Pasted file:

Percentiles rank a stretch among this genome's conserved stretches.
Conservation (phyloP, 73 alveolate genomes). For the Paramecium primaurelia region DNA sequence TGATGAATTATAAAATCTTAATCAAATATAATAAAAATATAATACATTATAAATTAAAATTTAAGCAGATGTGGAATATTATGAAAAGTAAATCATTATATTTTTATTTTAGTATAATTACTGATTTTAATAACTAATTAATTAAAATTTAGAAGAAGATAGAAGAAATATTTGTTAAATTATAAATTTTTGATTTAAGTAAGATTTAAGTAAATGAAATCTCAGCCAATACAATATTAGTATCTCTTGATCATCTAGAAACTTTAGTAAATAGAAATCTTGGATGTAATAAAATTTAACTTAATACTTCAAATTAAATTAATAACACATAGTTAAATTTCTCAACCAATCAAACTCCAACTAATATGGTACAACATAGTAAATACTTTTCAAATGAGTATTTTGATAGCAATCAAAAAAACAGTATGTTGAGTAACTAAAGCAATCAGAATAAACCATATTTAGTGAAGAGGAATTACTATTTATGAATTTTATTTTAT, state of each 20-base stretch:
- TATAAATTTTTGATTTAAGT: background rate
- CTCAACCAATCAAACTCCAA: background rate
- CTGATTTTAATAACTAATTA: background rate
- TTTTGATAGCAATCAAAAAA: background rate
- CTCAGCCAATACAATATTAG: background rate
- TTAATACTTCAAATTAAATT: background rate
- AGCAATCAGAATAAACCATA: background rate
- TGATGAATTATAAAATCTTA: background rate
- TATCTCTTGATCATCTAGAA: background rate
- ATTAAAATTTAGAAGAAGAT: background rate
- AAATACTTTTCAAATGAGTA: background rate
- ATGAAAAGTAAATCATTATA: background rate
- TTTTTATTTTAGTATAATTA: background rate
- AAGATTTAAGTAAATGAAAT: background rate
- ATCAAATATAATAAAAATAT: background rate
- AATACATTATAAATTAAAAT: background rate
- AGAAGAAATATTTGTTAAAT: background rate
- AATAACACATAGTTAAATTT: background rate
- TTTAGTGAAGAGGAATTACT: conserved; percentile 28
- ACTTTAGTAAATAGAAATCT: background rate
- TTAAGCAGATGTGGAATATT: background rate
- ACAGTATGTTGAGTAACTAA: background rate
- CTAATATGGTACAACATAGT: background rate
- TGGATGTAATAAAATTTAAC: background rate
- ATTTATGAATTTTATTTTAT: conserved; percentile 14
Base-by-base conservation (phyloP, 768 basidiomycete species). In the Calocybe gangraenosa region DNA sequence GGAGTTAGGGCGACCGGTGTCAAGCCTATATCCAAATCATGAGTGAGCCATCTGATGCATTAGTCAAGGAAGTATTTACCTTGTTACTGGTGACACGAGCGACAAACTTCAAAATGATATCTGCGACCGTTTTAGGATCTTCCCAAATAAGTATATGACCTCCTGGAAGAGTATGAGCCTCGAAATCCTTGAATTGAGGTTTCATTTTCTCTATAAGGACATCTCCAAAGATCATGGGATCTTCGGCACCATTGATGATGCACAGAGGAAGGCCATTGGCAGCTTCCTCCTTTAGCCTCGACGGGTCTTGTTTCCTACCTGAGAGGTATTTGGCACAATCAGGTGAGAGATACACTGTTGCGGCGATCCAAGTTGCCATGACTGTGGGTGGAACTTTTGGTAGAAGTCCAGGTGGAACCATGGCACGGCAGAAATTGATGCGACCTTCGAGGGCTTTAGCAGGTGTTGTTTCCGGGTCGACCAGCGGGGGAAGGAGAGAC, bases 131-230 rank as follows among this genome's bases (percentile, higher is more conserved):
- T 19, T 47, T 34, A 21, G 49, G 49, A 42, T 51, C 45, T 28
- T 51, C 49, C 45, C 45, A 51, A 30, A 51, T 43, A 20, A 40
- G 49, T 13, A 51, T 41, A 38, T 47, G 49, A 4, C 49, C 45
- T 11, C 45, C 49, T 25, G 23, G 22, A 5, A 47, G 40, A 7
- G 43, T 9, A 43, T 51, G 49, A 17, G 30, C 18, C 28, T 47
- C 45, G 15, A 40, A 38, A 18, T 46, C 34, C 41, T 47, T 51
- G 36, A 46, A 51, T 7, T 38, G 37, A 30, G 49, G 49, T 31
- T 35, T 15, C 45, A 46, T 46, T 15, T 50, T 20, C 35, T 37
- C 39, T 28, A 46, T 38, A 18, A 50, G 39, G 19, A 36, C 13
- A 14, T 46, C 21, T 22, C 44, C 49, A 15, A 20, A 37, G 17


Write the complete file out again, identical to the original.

Percentiles rank a stretch among this genome's conserved stretches.
Conservation (phyloP, 73 alveolate genomes). For the Paramecium primaurelia region DNA sequence TGATGAATTATAAAATCTTAATCAAATATAATAAAAATATAATACATTATAAATTAAAATTTAAGCAGATGTGGAATATTATGAAAAGTAAATCATTATATTTTTATTTTAGTATAATTACTGATTTTAATAACTAATTAATTAAAATTTAGAAGAAGATAGAAGAAATATTTGTTAAATTATAAATTTTTGATTTAAGTAAGATTTAAGTAAATGAAATCTCAGCCAATACAATATTAGTATCTCTTGATCATCTAGAAACTTTAGTAAATAGAAATCTTGGATGTAATAAAATTTAACTTAATACTTCAAATTAAATTAATAACACATAGTTAAATTTCTCAACCAATCAAACTCCAACTAATATGGTACAACATAGTAAATACTTTTCAAATGAGTATTTTGATAGCAATCAAAAAAACAGTATGTTGAGTAACTAAAGCAATCAGAATAAACCATATTTAGTGAAGAGGAATTACTATTTATGAATTTTATTTTAT, state of each 20-base stretch:
- TATAAATTTTTGATTTAAGT: background rate
- CTCAACCAATCAAACTCCAA: background rate
- CTGATTTTAATAACTAATTA: background rate
- TTTTGATAGCAATCAAAAAA: background rate
- CTCAGCCAATACAATATTAG: background rate
- TTAATACTTCAAATTAAATT: background rate
- AGCAATCAGAATAAACCATA: background rate
- TGATGAATTATAAAATCTTA: background rate
- TATCTCTTGATCATCTAGAA: background rate
- ATTAAAATTTAGAAGAAGAT: background rate
- AAATACTTTTCAAATGAGTA: background rate
- ATGAAAAGTAAATCATTATA: background rate
- TTTTTATTTTAGTATAATTA: background rate
- AAGATTTAAGTAAATGAAAT: background rate
- ATCAAATATAATAAAAATAT: background rate
- AATACATTATAAATTAAAAT: background rate
- AGAAGAAATATTTGTTAAAT: background rate
- AATAACACATAGTTAAATTT: background rate
- TTTAGTGAAGAGGAATTACT: conserved; percentile 28
- ACTTTAGTAAATAGAAATCT: background rate
- TTAAGCAGATGTGGAATATT: background rate
- ACAGTATGTTGAGTAACTAA: background rate
- CTAATATGGTACAACATAGT: background rate
- TGGATGTAATAAAATTTAAC: background rate
- ATTTATGAATTTTATTTTAT: conserved; percentile 14
Base-by-base conservation (phyloP, 768 basidiomycete species). In the Calocybe gangraenosa region DNA sequence GGAGTTAGGGCGACCGGTGTCAAGCCTATATCCAAATCATGAGTGAGCCATCTGATGCATTAGTCAAGGAAGTATTTACCTTGTTACTGGTGACACGAGCGACAAACTTCAAAATGATATCTGCGACCGTTTTAGGATCTTCCCAAATAAGTATATGACCTCCTGGAAGAGTATGAGCCTCGAAATCCTTGAATTGAGGTTTCATTTTCTCTATAAGGACATCTCCAAAGATCATGGGATCTTCGGCACCATTGATGATGCACAGAGGAAGGCCATTGGCAGCTTCCTCCTTTAGCCTCGACGGGTCTTGTTTCCTACCTGAGAGGTATTTGGCACAATCAGGTGAGAGATACACTGTTGCGGCGATCCAAGTTGCCATGACTGTGGGTGGAACTTTTGGTAGAAGTCCAGGTGGAACCATGGCACGGCAGAAATTGATGCGACCTTCGAGGGCTTTAGCAGGTGTTGTTTCCGGGTCGACCAGCGGGGGAAGGAGAGAC, bases 131-230 rank as follows among this genome's bases (percentile, higher is more conserved):
- T 19, T 47, T 34, A 21, G 49, G 49, A 42, T 51, C 45, T 28
- T 51, C 49, C 45, C 45, A 51, A 30, A 51, T 43, A 20, A 40
- G 49, T 13, A 51, T 41, A 38, T 47, G 49, A 4, C 49, C 45
- T 11, C 45, C 49, T 25, G 23, G 22, A 5, A 47, G 40, A 7
- G 43, T 9, A 43, T 51, G 49, A 17, G 30, C 18, C 28, T 47
- C 45, G 15, A 40, A 38, A 18, T 46, C 34, C 41, T 47, T 51
- G 36, A 46, A 51, T 7, T 38, G 37, A 30, G 49, G 49, T 31
- T 35, T 15, C 45, A 46, T 46, T 15, T 50, T 20, C 35, T 37
- C 39, T 28, A 46, T 38, A 18, A 50, G 39, G 19, A 36, C 13
- A 14, T 46, C 21, T 22, C 44, C 49, A 15, A 20, A 37, G 17